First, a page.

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Plaintiffs: Jeanne Allen, Patricia Jackson, Alfretta Tyler-Green, Carol Golphin, Natarsha Guest, Shirley Nesbitt, Brenda Allen, Diane Talley, Jeanette Williams, Sophia Wright, and Wanda Ashford

Defendant: D.C. government

Damages Sought: $77,892.37, plus attorneys’ fees

Complaint: The 11 plaintiffs are all parents who sued the D.C. Public Schools to get private-school placements for their children with special needs (“A Special Education: How to get your child a private education at a public-school price,” 8/22). Under the federal Individuals With Disabilities Education Act, students are guaranteed a “free appropriate public education,” and if the local public school district can’t provide one, it has to pay to send the child to one that can—a contentious process that often results in high-stakes hearings and hefty legal bills. Each of the 11 parents won their hearings, which took place between March and July of this year, but the city has so far rejected or ignored their invoices for attorneys’ fees, which they are entitled to recover. They want the fees paid, plus the fees for litigating to get them paid.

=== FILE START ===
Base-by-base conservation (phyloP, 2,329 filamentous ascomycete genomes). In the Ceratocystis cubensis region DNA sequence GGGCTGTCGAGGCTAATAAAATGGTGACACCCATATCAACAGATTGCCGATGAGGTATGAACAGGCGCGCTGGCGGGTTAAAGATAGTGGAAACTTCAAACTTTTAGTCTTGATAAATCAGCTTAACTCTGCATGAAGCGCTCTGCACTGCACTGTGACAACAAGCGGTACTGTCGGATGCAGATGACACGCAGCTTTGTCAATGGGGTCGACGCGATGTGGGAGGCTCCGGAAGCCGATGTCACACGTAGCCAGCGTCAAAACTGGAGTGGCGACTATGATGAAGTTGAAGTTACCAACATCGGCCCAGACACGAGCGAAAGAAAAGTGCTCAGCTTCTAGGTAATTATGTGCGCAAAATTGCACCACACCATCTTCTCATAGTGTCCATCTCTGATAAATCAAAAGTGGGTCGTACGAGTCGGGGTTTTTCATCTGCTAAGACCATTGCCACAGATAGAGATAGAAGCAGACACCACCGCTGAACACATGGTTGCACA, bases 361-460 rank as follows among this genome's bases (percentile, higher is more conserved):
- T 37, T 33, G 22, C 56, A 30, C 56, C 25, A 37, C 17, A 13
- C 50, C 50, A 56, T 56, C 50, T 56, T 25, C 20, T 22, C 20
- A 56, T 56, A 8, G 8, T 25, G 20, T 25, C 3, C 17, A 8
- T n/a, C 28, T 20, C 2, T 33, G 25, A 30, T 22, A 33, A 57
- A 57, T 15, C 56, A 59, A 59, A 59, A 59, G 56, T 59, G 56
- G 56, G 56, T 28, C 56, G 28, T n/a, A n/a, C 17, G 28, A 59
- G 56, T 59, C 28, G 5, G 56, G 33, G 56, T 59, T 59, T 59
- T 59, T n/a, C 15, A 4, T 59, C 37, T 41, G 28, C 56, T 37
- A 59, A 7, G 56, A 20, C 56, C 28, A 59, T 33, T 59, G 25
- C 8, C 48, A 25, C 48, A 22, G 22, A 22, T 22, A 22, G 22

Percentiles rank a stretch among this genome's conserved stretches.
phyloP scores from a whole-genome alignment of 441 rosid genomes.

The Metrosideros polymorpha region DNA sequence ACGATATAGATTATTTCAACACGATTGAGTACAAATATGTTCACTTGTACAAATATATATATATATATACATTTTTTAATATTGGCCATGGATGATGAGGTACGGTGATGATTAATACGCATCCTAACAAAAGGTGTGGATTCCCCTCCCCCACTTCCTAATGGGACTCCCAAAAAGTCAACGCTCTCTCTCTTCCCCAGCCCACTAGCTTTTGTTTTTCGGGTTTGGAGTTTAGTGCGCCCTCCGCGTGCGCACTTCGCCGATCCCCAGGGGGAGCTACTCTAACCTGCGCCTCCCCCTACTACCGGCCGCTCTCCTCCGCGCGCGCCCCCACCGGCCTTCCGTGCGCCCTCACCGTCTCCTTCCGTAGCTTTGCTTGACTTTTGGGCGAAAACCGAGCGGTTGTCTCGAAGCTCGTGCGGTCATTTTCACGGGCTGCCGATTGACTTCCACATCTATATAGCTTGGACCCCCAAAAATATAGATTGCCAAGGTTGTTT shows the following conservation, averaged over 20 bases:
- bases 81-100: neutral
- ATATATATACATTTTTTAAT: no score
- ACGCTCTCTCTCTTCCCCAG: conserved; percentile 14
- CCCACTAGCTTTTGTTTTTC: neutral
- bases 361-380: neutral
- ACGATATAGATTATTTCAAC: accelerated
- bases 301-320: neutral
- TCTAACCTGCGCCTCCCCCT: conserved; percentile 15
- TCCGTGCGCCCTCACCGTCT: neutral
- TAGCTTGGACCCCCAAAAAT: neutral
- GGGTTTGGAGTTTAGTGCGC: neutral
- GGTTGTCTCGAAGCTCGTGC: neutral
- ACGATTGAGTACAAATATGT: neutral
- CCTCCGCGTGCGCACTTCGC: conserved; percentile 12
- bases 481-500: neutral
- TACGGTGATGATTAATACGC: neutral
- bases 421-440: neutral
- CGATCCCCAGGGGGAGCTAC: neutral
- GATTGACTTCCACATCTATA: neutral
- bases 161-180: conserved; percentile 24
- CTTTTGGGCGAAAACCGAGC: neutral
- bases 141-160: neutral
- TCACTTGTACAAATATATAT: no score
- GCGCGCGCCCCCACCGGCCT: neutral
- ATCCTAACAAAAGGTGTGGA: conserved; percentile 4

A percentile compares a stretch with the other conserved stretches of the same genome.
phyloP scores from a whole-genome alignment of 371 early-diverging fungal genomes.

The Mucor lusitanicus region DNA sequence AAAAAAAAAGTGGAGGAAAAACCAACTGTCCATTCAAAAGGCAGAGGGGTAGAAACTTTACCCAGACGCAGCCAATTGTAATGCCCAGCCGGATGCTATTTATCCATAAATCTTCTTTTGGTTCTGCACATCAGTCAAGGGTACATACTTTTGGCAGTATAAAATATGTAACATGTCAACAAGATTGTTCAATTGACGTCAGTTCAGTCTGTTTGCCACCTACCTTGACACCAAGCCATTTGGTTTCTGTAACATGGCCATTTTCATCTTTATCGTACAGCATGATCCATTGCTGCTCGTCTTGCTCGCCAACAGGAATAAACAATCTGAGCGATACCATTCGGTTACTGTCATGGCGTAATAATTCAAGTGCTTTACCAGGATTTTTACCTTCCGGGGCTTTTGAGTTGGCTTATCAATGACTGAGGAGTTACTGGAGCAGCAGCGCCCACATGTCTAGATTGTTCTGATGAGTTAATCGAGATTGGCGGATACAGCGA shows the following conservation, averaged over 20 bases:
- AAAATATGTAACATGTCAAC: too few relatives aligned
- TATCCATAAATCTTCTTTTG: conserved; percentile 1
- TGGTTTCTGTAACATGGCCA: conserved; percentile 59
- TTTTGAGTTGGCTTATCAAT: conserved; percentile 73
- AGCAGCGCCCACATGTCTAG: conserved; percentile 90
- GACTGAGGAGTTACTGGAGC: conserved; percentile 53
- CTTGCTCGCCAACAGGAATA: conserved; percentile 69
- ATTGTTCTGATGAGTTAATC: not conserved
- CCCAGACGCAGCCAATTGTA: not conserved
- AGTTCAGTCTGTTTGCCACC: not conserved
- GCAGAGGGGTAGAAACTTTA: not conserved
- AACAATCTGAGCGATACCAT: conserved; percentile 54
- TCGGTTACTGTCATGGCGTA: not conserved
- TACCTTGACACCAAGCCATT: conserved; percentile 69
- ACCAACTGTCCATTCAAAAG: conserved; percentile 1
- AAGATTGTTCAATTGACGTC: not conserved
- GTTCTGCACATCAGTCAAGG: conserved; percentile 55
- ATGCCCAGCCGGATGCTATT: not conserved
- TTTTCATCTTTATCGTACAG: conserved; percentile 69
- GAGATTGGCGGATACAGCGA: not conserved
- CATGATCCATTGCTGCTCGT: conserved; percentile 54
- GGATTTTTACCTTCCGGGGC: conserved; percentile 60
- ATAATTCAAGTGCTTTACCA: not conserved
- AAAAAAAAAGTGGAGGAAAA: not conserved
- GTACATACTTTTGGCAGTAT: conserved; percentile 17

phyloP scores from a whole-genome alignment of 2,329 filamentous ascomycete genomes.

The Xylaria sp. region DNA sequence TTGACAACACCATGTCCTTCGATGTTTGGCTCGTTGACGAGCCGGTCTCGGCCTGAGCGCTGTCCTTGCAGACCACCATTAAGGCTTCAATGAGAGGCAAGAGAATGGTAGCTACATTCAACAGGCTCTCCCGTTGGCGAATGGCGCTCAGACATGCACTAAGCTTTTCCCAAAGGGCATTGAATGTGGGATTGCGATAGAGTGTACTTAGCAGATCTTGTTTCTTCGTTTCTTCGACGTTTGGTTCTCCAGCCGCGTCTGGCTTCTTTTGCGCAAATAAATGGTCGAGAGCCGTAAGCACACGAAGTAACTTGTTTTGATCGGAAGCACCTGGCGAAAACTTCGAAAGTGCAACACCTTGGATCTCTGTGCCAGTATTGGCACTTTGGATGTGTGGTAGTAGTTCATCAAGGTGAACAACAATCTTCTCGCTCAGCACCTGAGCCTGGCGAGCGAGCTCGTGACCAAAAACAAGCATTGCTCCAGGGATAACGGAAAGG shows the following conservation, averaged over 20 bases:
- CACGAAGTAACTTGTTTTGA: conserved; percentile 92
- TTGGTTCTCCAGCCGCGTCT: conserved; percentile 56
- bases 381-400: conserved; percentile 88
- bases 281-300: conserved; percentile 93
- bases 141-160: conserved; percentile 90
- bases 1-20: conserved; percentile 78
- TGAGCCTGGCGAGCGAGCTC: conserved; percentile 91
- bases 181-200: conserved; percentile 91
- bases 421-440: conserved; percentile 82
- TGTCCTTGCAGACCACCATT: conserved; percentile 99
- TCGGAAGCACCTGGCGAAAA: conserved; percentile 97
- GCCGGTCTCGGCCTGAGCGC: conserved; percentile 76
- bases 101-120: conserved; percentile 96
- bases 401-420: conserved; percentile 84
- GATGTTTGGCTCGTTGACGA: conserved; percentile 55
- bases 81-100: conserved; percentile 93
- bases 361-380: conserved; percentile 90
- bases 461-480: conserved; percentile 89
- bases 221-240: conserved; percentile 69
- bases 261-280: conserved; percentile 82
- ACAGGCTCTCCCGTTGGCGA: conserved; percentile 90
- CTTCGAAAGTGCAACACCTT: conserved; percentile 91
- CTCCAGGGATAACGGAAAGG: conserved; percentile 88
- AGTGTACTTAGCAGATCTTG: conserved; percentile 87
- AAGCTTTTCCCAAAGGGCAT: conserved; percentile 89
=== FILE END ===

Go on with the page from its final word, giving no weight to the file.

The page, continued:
Quality of Representation: Excellent. Attorneys Roxanne D. Neloms and Domiento C.R. Hill do a fine job, detailing each of the 11 cases, thoroughly and exhaustively citing the points of law guaranteeing attorneys’ fees in such cases. You’d do a good job, too, if it was to collect your $80,000 paycheck.

Summary Judgment: Is it really worth it to fight this? Dozens upon dozens of special-ed cases get litigated in administrative and federal courts every year, so it’s not like the District has never heard of paying attorneys’ fees in these suits. True, it would be nice if this money could be used for actually improving DCPS to the point where private placements could be eliminated, but, unfortunately, that’s not the way it works. Pay up, D.C.